The functions and structures defined by the BearSSL API are located in various header files:
|bearssl_rand.h||Pseudorandom byte generators|
|bearssl_prf.h||PRF implementations (for SSL/TLS)|
|bearssl_rsa.h||RSA encryption and signatures|
|bearssl_ec.h||Elliptic curves support (including ECDSA)|
|bearssl_ssl.h||SSL/TLS engine interface|
|bearssl_x509.h||X.509 certificate decoding and validation|
|bearssl_pem.h||Base64/PEM decoding support functions|
Applications using BearSSL are supposed to simply include
bearssl.h as follows:
bearssl.h file itself includes all the other header files. It is possible to include specific header files, but it has no practical advantage for the application. The API is separated into separate header files only for documentation convenience.
In all descriptions, the usual "MUST", "SHALL", "MAY",... terminology is used. Failure to meet requirements expressed with a "MUST" or "SHALL" implies undefined behaviour, which means that segmentation faults, buffer overflows, and other similar adverse events, may occur.
In general, BearSSL is not very forgiving of programming errors, and does not include much failsafes or error reporting when the problem does not arise from external transient conditions, and can be fixed only in the application code. This is done so in order to make the total code footprint lighter.
Function parameters with a pointer type shall not be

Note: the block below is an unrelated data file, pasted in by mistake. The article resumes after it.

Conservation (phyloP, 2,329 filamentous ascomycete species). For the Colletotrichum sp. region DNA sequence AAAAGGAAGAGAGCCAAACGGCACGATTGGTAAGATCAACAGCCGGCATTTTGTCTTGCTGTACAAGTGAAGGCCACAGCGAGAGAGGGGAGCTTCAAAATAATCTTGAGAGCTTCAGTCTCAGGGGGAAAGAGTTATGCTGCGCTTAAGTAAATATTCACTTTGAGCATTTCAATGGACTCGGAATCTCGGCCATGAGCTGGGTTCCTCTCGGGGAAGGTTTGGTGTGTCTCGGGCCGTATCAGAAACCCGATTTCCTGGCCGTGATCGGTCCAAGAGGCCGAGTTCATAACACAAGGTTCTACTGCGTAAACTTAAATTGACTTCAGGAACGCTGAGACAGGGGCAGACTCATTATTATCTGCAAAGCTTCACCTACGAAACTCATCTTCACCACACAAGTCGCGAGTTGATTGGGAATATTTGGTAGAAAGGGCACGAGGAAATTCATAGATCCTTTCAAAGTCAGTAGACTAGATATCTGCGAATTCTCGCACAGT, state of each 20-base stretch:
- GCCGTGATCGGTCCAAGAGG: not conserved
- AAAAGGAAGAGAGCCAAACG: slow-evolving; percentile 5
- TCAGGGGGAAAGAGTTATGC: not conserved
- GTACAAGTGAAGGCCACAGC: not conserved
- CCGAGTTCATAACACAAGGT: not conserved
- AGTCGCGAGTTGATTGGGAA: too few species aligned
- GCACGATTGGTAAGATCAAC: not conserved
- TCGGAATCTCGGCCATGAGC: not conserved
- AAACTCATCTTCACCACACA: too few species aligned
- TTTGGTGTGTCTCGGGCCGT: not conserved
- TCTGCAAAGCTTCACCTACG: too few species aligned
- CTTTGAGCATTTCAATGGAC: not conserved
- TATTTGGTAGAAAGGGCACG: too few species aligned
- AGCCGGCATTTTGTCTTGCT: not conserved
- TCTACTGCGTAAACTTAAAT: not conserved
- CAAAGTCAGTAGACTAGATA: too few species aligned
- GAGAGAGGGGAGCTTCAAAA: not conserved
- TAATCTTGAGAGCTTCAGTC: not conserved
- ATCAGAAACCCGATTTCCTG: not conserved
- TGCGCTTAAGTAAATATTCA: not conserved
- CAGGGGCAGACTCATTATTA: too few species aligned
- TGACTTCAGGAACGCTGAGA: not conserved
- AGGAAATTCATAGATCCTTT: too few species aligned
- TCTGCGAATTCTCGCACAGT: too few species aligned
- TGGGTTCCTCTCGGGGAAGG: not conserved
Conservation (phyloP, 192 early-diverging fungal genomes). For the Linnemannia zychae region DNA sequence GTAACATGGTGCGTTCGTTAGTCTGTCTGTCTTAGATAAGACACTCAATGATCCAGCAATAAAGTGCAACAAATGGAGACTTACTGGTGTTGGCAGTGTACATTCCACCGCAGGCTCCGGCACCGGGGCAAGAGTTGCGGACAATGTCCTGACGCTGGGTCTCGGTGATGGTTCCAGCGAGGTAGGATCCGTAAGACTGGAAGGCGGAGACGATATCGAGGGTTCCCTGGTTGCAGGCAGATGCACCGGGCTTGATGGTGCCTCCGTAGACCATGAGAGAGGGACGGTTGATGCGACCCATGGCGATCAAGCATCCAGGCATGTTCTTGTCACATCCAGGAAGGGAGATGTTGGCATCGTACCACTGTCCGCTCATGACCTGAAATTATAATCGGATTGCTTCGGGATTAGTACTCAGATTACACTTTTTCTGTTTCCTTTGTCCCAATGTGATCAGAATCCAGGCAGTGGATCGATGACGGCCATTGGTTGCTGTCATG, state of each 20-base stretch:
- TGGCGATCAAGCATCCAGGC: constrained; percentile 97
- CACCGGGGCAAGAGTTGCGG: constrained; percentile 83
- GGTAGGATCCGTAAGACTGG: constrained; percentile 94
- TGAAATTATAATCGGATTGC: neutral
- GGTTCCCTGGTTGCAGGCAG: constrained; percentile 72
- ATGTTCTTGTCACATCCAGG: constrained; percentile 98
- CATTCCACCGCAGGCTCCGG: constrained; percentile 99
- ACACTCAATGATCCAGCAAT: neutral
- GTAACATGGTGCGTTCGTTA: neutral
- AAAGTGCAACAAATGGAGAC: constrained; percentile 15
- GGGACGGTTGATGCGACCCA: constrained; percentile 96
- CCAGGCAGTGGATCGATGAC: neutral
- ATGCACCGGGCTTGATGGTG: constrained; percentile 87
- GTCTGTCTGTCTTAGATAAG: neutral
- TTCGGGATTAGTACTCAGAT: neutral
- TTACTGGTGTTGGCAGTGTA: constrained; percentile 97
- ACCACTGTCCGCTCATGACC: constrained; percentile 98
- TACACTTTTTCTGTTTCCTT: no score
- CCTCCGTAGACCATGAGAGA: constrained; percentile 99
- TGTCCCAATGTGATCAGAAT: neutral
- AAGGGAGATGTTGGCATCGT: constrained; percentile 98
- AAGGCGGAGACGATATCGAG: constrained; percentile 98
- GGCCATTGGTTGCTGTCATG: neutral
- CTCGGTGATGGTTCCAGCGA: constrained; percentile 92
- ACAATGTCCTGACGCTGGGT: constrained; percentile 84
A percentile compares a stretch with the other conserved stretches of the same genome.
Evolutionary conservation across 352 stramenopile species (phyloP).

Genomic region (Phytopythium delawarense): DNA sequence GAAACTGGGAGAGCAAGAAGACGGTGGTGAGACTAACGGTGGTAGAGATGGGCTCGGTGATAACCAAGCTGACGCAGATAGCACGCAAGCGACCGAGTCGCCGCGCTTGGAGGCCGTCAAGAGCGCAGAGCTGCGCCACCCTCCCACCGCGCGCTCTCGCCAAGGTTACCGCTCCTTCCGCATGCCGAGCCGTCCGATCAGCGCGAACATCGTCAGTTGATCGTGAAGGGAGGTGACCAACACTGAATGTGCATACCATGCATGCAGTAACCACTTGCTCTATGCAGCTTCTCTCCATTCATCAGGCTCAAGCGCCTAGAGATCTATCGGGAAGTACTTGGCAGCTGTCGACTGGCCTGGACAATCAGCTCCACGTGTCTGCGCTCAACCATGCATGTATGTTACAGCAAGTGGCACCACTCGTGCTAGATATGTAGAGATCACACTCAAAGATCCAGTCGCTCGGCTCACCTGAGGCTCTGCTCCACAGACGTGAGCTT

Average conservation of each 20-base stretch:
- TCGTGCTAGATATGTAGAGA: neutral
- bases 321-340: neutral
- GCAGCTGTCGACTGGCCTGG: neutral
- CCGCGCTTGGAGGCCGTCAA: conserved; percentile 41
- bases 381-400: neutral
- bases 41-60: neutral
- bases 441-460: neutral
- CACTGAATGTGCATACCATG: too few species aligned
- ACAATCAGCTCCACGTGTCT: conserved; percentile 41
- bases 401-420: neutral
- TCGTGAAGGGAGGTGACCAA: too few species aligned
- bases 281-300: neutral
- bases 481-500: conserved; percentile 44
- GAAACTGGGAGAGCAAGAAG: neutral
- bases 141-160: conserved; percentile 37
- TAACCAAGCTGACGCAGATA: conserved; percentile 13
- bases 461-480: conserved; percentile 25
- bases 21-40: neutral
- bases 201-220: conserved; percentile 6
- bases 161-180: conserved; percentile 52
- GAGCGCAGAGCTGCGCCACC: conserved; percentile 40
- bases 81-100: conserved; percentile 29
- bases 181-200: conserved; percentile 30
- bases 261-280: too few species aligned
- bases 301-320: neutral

NULL unless explicitly authorised by the documentation. As an exception, when the pointer aims at a sequence of bytes and is accompanied with a length parameter, and the length is zero (meaning that there is no byte at all to retrieve), then the pointer may be
NULL even if not explicitly allowed.
BearSSL does not perform dynamic memory allocation. This implies that for any functionality that requires a non-transient state, the caller is responsible for allocating the relevant context structure. Such allocation can be done in any appropriate area, including static data segments, the heap, and the stack, provided that proper alignment is respected. The header files define these context structures (including size and contents), so the C compiler should handle alignment automatically.
Since there is no dynamic resource allocation, there is also nothing to release. When the calling code is done with a BearSSL feature, it may simple release the context structures it allocated itself, with no "close function" to call. If the context structures were allocated on the stack (as local variables), then even that release operation is implicit.
Except when explicitly indicated, structure contents are opaque: they are included in the header files so that calling code may know the structure sizes and alignment requirements, but callers SHALL NOT access individual fields directly. For fields that are supposed to be read from or written to, the API defines accessor functions (the simplest of these accessor functions are defined as
static inline functions, and the C compiler will optimise them away).
BearSSL usage for running a SSL/TLS client or server is described on the BearSSL Web site. The BearSSL source archive also comes with sample code.